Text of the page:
In the past five years, more than 450 adult sexual assaults have been reported in Lawrence. There's a rape in Lawrence every four days. Each case represents an instance where someone’s life has been irrevocably changed. LJWorld.com, the Lawrence Journal-World and 6News are taking a deeper look at what those numbers really mean.
Rape victims are being turned away from Lawrence Memorial Hospital, and it’s creating a risk to the community, according to claims made by Douglas County District Attorney Charles Branson.
A series of events at LMH on Sunday sent the prosecutor over the edge. He said two college-age rape victims were told to go to out-of-town hospitals to be examined.
“This is a problem that’s been ongoing for a while. We’ve had women and children (sent) to facilities outside of our community for years now,” Branson said. “We just have to get something done.”
After waiting in the hospital for several hours on Sunday, Branson said, the two victims were told they would have to go to Stormont-Vail Regional Health Center in Topeka to be examined. Two other victims were examined at the hospital.
LMH employs sexual assault nurse examiners who are trained to collect evidence for “rape kits,” which prosecutors and investigators use to help solve the case. Branson claims the hospital doesn’t have enough nurses for the number of sexual assaults that occur in Douglas County.
On Sunday, there weren’t enough nurses available to treat all four rape victims who showed up at the hospital, Branson said.
The district attorney wrote a firm letter to Gene Meyer, hospital president and CEO, seeking a meeting about the issue. The letter also was addressed to the LMH board and Lawrence city commissioners. Branson and Meyer are scheduled to meet Thursday afternoon.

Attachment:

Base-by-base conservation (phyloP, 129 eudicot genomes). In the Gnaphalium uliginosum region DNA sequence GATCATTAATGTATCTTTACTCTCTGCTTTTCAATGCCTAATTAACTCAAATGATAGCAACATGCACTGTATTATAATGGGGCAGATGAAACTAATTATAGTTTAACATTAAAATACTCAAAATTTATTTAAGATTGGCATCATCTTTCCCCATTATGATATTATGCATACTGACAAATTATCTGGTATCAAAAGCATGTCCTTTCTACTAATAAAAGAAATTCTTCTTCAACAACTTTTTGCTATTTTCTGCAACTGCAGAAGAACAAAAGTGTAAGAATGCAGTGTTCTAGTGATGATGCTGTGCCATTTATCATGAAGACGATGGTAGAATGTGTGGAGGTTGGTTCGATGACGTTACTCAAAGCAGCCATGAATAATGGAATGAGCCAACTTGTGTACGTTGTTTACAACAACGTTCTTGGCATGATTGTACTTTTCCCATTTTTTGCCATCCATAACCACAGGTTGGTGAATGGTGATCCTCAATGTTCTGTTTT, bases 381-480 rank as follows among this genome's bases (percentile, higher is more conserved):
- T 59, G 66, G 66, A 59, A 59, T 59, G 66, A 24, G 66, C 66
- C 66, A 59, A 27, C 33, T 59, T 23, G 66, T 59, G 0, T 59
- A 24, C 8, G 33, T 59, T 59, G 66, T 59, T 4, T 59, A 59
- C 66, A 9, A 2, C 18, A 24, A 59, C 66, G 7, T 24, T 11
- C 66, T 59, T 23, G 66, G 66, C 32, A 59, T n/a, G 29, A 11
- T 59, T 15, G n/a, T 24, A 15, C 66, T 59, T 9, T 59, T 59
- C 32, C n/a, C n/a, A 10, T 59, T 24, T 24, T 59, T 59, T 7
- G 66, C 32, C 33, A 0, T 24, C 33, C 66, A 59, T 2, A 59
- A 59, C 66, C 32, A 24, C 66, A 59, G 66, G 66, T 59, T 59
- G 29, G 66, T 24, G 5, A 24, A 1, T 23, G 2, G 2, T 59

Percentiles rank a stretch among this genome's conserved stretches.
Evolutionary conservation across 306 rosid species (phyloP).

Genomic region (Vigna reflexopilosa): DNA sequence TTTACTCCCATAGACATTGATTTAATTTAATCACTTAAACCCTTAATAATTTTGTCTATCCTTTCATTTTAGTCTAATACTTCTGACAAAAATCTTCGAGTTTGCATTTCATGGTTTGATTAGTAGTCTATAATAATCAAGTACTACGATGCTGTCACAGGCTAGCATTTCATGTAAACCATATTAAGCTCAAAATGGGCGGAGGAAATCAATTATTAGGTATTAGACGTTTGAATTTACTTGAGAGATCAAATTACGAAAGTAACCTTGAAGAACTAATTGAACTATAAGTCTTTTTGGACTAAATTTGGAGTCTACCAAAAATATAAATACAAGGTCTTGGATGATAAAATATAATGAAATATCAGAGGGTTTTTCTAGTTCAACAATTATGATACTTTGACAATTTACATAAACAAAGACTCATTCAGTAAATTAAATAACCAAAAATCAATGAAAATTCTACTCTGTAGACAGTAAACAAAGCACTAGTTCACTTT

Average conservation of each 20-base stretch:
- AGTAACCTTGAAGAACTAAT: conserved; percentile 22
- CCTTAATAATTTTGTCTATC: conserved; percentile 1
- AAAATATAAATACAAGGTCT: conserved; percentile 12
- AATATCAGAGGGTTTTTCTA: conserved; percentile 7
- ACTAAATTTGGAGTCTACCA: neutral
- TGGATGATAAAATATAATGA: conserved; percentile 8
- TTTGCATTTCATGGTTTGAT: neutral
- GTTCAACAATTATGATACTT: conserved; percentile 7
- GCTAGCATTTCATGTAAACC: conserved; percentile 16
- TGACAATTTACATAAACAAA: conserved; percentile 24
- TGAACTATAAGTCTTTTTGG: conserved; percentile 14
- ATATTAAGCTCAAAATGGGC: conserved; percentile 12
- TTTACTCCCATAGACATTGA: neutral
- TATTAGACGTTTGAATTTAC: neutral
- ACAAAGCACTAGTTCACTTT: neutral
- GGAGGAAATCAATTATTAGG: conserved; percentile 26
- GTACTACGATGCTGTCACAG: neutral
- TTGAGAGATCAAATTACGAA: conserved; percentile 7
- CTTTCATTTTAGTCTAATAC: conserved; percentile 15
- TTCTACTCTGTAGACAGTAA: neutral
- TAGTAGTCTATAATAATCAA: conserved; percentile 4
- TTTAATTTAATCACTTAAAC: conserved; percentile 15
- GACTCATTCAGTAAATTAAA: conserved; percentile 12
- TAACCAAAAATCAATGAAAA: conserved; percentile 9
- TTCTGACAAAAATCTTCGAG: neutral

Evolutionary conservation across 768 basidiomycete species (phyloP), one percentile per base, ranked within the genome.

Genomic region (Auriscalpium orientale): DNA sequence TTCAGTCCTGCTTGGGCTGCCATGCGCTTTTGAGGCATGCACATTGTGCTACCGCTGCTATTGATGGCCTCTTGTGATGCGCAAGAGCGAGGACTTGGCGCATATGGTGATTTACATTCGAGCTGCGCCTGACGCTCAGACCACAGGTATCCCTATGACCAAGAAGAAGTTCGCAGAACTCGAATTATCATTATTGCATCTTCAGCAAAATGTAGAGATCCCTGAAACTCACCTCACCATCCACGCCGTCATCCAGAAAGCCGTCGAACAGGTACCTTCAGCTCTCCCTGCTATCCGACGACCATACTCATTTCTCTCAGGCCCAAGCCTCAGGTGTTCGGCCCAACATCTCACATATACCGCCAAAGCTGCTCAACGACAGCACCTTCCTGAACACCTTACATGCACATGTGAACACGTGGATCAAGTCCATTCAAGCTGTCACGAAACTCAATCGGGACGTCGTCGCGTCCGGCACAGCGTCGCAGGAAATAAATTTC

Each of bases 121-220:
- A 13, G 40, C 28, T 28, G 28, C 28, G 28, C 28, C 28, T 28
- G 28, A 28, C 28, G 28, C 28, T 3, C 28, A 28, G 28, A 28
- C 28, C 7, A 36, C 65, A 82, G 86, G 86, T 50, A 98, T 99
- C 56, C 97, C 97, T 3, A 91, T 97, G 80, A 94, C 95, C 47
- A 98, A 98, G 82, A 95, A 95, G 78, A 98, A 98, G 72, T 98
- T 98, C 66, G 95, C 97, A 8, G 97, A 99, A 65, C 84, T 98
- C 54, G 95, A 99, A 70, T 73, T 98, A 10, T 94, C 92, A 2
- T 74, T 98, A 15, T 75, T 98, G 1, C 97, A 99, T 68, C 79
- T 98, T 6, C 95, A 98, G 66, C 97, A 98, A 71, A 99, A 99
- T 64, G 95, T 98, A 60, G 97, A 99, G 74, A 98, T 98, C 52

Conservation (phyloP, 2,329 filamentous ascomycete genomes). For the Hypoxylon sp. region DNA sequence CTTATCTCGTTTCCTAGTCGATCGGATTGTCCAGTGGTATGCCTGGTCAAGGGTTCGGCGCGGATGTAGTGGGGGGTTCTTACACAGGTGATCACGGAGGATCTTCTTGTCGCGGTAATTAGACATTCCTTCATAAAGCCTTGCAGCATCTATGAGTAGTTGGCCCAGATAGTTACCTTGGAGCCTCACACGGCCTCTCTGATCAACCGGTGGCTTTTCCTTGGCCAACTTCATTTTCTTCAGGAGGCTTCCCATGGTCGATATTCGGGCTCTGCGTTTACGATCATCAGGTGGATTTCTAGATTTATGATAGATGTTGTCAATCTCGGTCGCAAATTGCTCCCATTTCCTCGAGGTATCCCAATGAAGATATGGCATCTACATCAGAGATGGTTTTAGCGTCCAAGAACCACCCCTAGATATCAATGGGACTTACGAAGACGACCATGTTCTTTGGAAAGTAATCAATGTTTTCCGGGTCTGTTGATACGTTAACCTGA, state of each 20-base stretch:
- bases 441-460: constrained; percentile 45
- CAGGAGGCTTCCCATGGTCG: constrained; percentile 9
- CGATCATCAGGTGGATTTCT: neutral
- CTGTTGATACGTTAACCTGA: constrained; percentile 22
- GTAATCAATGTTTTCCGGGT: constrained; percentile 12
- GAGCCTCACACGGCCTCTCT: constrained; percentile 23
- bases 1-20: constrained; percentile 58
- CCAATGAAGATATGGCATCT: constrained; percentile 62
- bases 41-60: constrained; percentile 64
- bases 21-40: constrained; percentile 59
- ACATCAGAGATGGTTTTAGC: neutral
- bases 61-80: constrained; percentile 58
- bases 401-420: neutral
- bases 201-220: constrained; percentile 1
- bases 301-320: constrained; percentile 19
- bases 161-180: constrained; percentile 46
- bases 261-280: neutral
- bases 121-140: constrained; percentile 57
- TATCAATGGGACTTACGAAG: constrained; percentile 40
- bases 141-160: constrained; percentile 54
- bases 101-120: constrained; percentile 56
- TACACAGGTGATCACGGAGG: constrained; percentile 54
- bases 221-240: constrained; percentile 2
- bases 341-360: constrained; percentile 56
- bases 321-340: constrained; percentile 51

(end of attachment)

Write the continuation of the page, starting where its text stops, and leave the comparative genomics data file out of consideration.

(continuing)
Janice Early-Weas, director of community relations at LMH, said the hospital had received Branson’s letter and was reviewing the information.
“We will have more information after they meet,” she said.
Branson questions why other nurses in the hospital aren’t performing sexual assault exams — if a sexual assault nurse is not available — rather than sending the patient elsewhere for help.
“There is an incredible amount of shame and embarrassment associated with being the victim of an attack. It takes great courage for a survivor to come forward,” Branson said in the letter. “For them to suffer yet another indignity at being turned away from the emergency room is unconscionable.”
Sarah Jane Russell, executive director of GaDuGi Safe Center, a Lawrence sexual assault victim’s advocacy organization, said her organization had provided services to 108 sexual assault victims so far this year.
“We very well may be seeing more days where we have more than one person present at a hospital who’s been sexually assaulted,” Russell said. “What is our response to that? We cannot keep sending people away from our community.”
LMH turns patients away if they have suffered extremely traumatic injuries or if better equipment or a more specialized staff are needed. But Branson says that usually doesn’t apply in rape examinations.
Branson said that turning people away can lead some rape victims to abandon the reporting process and that delays in examination can destroy evidence needed to hold an attacker accountable.